MALACO GOLD: Margaret Allison & The Angelic Gospel Singers

Best known for their classic “Touch Me Lord Jesus,” Margaret Allison & The Angelic Gospel singers have been active in the Gospel community for over sixty years. The long standing traditions of the group have created an excellent consistency of being the longest selling female gospel group in history and they are still going strong. Go On, their latest release on Malaco Records is recognized as one of the top quartet records of 2005.

The group started out singing in and around the Philadelphia area in 1944 after being organized by Margaret Allison. Word quickly spread about their music and they signed to Gotham Records in 1947, moving to Nashboro Records in 1955 and finally to Malaco in 1983. The Angelics have worked with such greats as the late Mahalia Jackson, The Mighty Clouds of Joy, The Dixie Hummingbirds, The Soul Stirrers, The Jackson Southernaires, Willie Banks and the Messengers, The Brooklyn Allstars, Slim and the Supreme Angels, The Swanee Quintets, The Davis Sisters, Shirley Caesar, The CBS Trumpeters and The Sensational Nightingales.

The spirited and legendary Allison currently makes appearances at gospel events and award ceremonies and tours with her group in the states.
Jackson, MS-Malaco Music Group has been home to many artists in the last fifty years, launching careers that have spanned as many decades and carrying the torch for artists whose careers launched on other labels, many of which are no longer in existence today.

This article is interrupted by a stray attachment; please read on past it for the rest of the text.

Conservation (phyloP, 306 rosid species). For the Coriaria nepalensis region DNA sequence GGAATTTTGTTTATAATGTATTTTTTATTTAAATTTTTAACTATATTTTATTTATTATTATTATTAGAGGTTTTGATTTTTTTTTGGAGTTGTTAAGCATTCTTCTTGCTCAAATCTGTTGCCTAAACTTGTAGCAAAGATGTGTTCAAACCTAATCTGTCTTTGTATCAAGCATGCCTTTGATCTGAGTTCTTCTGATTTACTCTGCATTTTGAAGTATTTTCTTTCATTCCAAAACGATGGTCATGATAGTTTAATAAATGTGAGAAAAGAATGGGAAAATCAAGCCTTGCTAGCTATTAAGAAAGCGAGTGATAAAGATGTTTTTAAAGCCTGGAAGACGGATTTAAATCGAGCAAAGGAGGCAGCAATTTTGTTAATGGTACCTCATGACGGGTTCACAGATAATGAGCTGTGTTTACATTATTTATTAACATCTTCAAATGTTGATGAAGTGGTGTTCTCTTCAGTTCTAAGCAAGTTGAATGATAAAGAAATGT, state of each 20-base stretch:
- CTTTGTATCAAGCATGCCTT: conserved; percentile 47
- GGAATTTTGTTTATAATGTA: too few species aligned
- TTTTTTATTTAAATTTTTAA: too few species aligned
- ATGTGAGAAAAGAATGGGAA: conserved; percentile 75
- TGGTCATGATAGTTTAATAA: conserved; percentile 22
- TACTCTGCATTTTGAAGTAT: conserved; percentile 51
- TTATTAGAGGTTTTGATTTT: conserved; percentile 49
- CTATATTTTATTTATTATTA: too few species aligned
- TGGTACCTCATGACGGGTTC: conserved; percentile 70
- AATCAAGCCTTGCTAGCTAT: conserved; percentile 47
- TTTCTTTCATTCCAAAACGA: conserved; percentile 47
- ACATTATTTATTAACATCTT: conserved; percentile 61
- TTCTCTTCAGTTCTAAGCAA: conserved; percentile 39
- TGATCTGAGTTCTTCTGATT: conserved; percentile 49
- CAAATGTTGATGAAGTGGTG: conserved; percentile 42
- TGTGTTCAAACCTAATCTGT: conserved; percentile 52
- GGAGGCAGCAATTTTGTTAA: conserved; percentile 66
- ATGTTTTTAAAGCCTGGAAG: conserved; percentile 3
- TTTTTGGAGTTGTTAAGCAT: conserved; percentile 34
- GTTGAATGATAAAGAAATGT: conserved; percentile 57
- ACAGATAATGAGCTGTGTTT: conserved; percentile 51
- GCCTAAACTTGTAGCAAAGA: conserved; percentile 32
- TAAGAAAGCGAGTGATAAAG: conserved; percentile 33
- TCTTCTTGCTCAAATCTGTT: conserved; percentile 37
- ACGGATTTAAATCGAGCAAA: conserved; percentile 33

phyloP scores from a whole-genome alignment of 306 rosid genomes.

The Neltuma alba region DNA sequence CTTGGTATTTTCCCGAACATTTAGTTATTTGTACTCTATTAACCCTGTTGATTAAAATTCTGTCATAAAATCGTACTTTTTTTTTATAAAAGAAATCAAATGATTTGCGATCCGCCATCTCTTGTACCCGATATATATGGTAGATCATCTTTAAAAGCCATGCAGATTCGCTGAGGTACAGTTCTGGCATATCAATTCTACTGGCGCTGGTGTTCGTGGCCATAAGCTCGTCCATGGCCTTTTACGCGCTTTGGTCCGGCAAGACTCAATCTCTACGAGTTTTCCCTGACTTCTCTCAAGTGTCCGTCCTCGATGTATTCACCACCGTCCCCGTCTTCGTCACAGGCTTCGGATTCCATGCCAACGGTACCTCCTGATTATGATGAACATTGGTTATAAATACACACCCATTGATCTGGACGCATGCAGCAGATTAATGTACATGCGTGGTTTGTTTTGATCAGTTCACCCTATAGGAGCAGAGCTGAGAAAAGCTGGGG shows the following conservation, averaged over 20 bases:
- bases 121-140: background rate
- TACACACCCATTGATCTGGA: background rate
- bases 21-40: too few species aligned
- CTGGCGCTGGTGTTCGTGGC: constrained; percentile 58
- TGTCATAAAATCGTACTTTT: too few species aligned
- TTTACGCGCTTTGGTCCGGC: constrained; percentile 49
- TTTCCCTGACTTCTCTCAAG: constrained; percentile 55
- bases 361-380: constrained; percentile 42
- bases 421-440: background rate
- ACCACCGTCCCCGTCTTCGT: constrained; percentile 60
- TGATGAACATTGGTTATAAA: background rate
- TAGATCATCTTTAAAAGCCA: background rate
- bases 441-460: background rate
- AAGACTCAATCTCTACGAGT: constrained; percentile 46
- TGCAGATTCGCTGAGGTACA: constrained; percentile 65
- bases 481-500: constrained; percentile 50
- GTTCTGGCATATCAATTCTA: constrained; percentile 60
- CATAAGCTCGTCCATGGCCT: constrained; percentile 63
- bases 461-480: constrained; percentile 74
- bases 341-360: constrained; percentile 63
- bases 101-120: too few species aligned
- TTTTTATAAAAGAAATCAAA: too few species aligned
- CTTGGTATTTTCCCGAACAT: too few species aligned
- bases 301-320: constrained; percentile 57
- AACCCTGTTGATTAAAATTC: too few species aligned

Click here for a print version of Malaco Headlines March 22, 2005

Anderson Sanctuary Choir Concert

The Malaco Music Group is proud to announce the debut concert of Anderson Sanctuary Choir on Saturday, March 5, 2005, at 6:00pm, at Anderson United Methodist Church located at 6205 Hanging Moss Road, Jackson, MS 39206.

You have heard their voices on numerous recordings including Dorothy Norwood's Grammy nominated release, "Hattie B's Daughter."  But now you can experience them singing songs from their own release "Joyful Praise" which includes one of the hottest songs on Gospel radio, "Lord I Thank You."

Special Guests include:  Lillian Lilly, Henry Rhodes, Eric Watson, and Benjamin Cone III and Worship.

Admission is free!

For more information, call 601-982-3997 or 601-968-8079.

Malaco and New Day Strike Alliance

 FEBRUARY 11, 2005